2. I’m not so sure that even the most extreme events will reliably shock people out of complacency. One reason is that some events only appear extreme in hindsight. For example, daily life for most Germans did not radically change until about early 1943. Before then, if you were not a labor radical, a Jew, a homosexual, a Roma, an invalid, an outspoken Catholic, or some other outspoken dissenter, your daily life would not have been troubled by the politics of the day. Despite all of the horrible things happening to other groups up until then, for a typical German it was still easy to be complacent. There was no Gestapo knocking on *their* door (if anything, they would have been actively contacting the Gestapo to inform on others. The Gestapo’s police force was shockingly small, and the vast majority of its investigations were initiated from information that they got voluntarily by ordinary German citizens. Without them, the Gestapo would have been powerless (as it increasingly was in 1944, when the tips started drying up). It wasn’t the Gestapo that Germans should have feared the most; it was their fellow citizens).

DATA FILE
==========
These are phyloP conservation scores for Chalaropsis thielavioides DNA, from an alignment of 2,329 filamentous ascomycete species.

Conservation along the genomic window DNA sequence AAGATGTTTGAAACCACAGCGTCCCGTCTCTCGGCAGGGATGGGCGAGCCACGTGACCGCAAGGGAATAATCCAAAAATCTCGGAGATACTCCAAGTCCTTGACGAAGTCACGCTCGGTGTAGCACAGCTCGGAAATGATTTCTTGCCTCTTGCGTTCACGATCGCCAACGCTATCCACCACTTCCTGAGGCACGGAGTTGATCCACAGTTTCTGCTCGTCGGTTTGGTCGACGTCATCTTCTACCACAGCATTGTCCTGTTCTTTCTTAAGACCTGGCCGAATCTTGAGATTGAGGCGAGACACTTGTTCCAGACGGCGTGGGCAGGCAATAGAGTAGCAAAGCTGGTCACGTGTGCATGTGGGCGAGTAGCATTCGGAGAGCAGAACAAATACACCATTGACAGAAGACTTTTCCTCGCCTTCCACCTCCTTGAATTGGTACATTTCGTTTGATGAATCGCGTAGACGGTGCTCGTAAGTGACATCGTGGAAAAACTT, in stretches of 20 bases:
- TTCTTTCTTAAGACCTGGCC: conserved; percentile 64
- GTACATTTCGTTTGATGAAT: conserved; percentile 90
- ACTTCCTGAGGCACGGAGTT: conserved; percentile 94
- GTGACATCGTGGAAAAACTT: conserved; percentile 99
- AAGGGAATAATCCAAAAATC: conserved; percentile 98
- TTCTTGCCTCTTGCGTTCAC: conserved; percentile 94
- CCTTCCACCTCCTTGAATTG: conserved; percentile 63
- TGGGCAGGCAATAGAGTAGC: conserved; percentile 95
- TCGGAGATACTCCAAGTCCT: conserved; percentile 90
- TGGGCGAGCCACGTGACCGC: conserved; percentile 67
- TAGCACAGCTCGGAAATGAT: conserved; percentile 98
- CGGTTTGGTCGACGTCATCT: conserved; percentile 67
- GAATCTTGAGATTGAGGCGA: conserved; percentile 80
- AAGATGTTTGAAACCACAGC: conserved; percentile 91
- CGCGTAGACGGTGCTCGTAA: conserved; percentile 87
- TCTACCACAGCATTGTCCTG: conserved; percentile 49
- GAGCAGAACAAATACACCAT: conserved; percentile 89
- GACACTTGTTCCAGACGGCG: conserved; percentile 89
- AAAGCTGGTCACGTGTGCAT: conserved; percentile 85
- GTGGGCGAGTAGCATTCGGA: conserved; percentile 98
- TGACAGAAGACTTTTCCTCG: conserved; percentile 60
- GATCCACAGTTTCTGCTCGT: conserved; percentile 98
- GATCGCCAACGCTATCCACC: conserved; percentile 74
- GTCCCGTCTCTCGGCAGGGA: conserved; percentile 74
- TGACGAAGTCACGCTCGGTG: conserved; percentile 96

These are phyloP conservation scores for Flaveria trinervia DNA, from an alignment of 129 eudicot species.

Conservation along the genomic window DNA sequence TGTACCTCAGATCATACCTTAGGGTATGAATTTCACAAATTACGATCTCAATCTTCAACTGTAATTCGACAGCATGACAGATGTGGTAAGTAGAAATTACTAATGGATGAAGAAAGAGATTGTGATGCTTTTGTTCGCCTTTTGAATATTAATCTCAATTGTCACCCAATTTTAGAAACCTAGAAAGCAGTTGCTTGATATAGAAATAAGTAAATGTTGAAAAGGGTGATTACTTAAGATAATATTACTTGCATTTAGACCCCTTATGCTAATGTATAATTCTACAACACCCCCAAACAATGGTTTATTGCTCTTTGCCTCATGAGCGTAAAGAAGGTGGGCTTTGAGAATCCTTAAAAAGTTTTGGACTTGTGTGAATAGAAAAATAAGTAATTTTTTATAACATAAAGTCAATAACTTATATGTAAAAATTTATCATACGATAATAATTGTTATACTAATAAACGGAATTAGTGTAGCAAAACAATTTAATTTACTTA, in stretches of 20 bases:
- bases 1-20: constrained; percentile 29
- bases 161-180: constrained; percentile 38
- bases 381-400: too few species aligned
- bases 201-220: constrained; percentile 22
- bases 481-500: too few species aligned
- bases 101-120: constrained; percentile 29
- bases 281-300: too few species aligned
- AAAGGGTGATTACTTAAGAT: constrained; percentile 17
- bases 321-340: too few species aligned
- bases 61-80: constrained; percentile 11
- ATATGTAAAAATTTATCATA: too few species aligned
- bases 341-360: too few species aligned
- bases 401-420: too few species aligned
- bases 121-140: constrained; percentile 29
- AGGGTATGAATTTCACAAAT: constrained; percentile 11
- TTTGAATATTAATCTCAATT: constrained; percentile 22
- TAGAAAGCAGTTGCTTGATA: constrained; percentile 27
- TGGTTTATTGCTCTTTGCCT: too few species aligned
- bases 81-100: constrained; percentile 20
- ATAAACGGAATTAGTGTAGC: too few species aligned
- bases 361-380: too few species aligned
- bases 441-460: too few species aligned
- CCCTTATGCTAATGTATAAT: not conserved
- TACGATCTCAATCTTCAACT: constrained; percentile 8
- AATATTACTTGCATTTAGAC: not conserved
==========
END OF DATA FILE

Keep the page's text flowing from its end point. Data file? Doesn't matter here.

For most Germans, daily life only started to change in a major way in early 1943, when Hitler finally switched the German economy over to a total-war footing, and even then the only noticeable impact would have been that goods were more expensive or rationed, and some relatives would be off dying on the Eastern Front.